Achi Restaurant

Achi Parmentier

July 14, 2021By Heidi EllisonRestaurants
The chef peeks out of the kitchen at the restaurant Achi on Parmentier.
The chef peeks out of the kitchen at the restaurant Achi on Parmentier.

The slowly gentrifying Avenue Parmentier in Paris’s 11th arrondissement has a new restaurant, Achi, that will certainly speed up the process, in the best sense. 

The kitchen is manned by yet another convert from the business world – computer scientist-turned-chef Sacha Ouss – and womaned by his assistant, Charlotte Drouhin, who used to work at the now-closed restaurant Tannat, also located on Avenue Parmentier.

I liked Achi right off the bat because of the friendly servers and the spacious interior, with a high ceiling and a big skylight creating a pleasant airy feel. Music was playing, but at just the right volume, loud enough to be heard but not loud enough to annoy.

We studied the menu for some time before making our choices and pretty much sharing everything. The four starters sounded more interesting than the three main courses, but there were four of us, and we ended up tasting almost all of them, except for the vegetarian main course of aioli, soft-boiled egg and seasonal vegetables, which didn’t sound very exciting or worth €22, although, judging by what we did have, it was probably very good as well.

Burrata with puffed quinoa.
Burrata with puffed quinoa.
Radishes with herb butter.
Radishes with herb butter.

We even ended up tasting two of the three snack dishes listed at the bottom of the menu, both of which we loved: burrata with crispy, garlicky puffed quinoa and chives, super-fresh radishes with herb butter.

Accras with tzatziki.
Accras with tzatziki.

The accras made with merlu (hake) and served with tzatziki were a tasty, sophisticated version of the Caribbean fish fritters, softer and less chewy.

Summer squash with ricotta, fig leaf, fermented cherries and samphire.
Summer squash with ricotta, fig leaf, fermented cherries and samphire.

A refreshing, colorful and creative salad consisted of summer squash with ricotta, fig leaf, fermented cherries and samphire.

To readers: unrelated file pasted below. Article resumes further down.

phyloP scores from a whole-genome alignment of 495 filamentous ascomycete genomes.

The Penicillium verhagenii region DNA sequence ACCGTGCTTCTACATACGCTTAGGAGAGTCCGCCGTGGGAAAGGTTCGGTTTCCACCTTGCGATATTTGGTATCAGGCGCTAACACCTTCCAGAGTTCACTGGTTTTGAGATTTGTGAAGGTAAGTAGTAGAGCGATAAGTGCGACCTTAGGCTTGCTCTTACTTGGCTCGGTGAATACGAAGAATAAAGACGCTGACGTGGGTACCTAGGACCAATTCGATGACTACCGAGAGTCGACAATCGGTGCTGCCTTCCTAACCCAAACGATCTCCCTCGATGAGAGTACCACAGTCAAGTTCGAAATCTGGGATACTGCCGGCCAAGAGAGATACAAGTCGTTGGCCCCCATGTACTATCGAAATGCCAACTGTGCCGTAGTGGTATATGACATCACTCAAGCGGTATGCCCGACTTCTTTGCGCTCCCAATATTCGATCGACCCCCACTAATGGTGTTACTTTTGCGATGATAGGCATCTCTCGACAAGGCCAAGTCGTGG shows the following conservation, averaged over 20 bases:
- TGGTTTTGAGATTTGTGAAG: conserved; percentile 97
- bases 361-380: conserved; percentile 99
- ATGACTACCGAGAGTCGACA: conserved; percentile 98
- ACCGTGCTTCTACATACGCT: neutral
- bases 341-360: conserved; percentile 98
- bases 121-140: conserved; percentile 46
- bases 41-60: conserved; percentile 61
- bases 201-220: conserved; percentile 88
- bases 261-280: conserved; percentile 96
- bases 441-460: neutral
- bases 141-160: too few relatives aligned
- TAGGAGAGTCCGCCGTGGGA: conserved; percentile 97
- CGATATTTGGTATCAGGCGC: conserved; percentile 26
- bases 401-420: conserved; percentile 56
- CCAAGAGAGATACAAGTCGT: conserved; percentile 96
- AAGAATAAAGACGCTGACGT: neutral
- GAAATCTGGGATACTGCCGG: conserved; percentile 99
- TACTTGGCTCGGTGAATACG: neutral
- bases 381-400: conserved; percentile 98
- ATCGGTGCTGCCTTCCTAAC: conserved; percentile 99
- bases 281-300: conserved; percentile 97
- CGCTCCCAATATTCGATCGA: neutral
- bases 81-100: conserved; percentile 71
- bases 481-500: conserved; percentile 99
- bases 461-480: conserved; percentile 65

Tartare of beef and razor clams.
Tartare of beef and razor clams.

The beef tartare was combined with the flesh of raw razor clams, a surprising combination that I found quite delicious, even though the flavors blended rather than standing out distinctly from each other.

Hake with peas and snowpeas.
Hake with peas and snow peas.

The fish course, hake wrapped up in seaweed and served with wonderful fresh peas and snow peas and a citrusy sauce was delightful.

Chuck steak with mushrooms.
Chuck steak with mushrooms.

Another hit was the juicy paleron de bœuf (chuck steak) served with a mix of raw and wonderfully crispy fried mushrooms, a thick gravy and what seemed to be home-made grain mustard, the only thing none of us appreciated: it was too vinegary and not mustardy enough.

Strawberries and rhubarb with elderflower-flavored crushed ice.
Strawberries and rhubarb with elderflower-flavored crushed ice.
Almond tart with red berries and cream.
Almond tart with red berries and cream.

The two desserts we shared were also winners, especially the original dish of strawberries and rhubarb with elderflower-flavored crushed ice. The more traditional almond tart with red berries and cream was also a pleasure.

The day after eating there, I was telling a friend how much I liked Achi and idly wondered where its odd name had come from. Clever Cathy said, “I know! Hachis Parmentier.” Duh! Of course! The French version of shepherd’s pie wasn’t on the menu, but Achi was on the right street. I won’t be forgetting its name soon.

Favorite

What do you think? Send a comment:

Your comment is subject to editing. Your email address will not be published. Required fields are marked *

Subscribe for free!

The Paris Update newsletter will arrive in your inbox every Wednesday, full of the latest Paris news, reviews and insider tips.